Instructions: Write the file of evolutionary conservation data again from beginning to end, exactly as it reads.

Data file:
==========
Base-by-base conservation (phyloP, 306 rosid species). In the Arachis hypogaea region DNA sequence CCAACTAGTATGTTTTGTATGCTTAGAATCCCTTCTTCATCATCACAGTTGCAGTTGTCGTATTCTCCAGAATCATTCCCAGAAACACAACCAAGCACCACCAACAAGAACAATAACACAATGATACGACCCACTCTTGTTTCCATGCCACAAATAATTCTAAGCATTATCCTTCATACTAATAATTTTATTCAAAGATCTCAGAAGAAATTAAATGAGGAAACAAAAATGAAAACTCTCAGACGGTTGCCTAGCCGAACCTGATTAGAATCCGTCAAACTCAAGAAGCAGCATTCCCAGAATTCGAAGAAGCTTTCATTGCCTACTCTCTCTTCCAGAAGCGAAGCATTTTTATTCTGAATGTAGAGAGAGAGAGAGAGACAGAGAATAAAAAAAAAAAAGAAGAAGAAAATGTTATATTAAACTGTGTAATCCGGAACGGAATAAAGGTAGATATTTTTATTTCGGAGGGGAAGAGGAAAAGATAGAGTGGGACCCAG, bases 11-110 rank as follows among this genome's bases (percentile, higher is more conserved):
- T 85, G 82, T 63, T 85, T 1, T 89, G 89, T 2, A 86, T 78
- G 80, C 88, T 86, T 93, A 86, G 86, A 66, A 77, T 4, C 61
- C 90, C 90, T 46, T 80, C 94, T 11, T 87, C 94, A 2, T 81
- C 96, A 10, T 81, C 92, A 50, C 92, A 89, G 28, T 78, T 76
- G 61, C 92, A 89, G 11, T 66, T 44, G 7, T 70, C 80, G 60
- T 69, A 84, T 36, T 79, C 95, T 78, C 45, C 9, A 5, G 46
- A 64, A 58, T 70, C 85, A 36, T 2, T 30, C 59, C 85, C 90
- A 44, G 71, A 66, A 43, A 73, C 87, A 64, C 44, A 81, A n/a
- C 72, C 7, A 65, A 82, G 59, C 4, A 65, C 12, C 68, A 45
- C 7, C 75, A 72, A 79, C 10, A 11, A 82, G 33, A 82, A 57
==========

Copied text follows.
Base-by-base conservation (phyloP, 306 rosid species). In the Arachis hypogaea region DNA sequence CCAACTAGTATGTTTTGTATGCTTAGAATCCCTTCTTCATCATCACAGTTGCAGTTGTCGTATTCTCCAGAATCATTCCCAGAAACACAACCAAGCACCACCAACAAGAACAATAACACAATGATACGACCCACTCTTGTTTCCATGCCACAAATAATTCTAAGCATTATCCTTCATACTAATAATTTTATTCAAAGATCTCAGAAGAAATTAAATGAGGAAACAAAAATGAAAACTCTCAGACGGTTGCCTAGCCGAACCTGATTAGAATCCGTCAAACTCAAGAAGCAGCATTCCCAGAATTCGAAGAAGCTTTCATTGCCTACTCTCTCTTCCAGAAGCGAAGCATTTTTATTCTGAATGTAGAGAGAGAGAGAGAGACAGAGAATAAAAAAAAAAAAGAAGAAGAAAATGTTATATTAAACTGTGTAATCCGGAACGGAATAAAGGTAGATATTTTTATTTCGGAGGGGAAGAGGAAAAGATAGAGTGGGACCCAG, bases 11-110 rank as follows among this genome's bases (percentile, higher is more conserved):
- T 85, G 82, T 63, T 85, T 1, T 89, G 89, T 2, A 86, T 78
- G 80, C 88, T 86, T 93, A 86, G 86, A 66, A 77, T 4, C 61
- C 90, C 90, T 46, T 80, C 94, T 11, T 87, C 94, A 2, T 81
- C 96, A 10, T 81, C 92, A 50, C 92, A 89, G 28, T 78, T 76
- G 61, C 92, A 89, G 11, T 66, T 44, G 7, T 70, C 80, G 60
- T 69, A 84, T 36, T 79, C 95, T 78, C 45, C 9, A 5, G 46
- A 64, A 58, T 70, C 85, A 36, T 2, T 30, C 59, C 85, C 90
- A 44, G 71, A 66, A 43, A 73, C 87, A 64, C 44, A 81, A n/a
- C 72, C 7, A 65, A 82, G 59, C 4, A 65, C 12, C 68, A 45
- C 7, C 75, A 72, A 79, C 10, A 11, A 82, G 33, A 82, A 57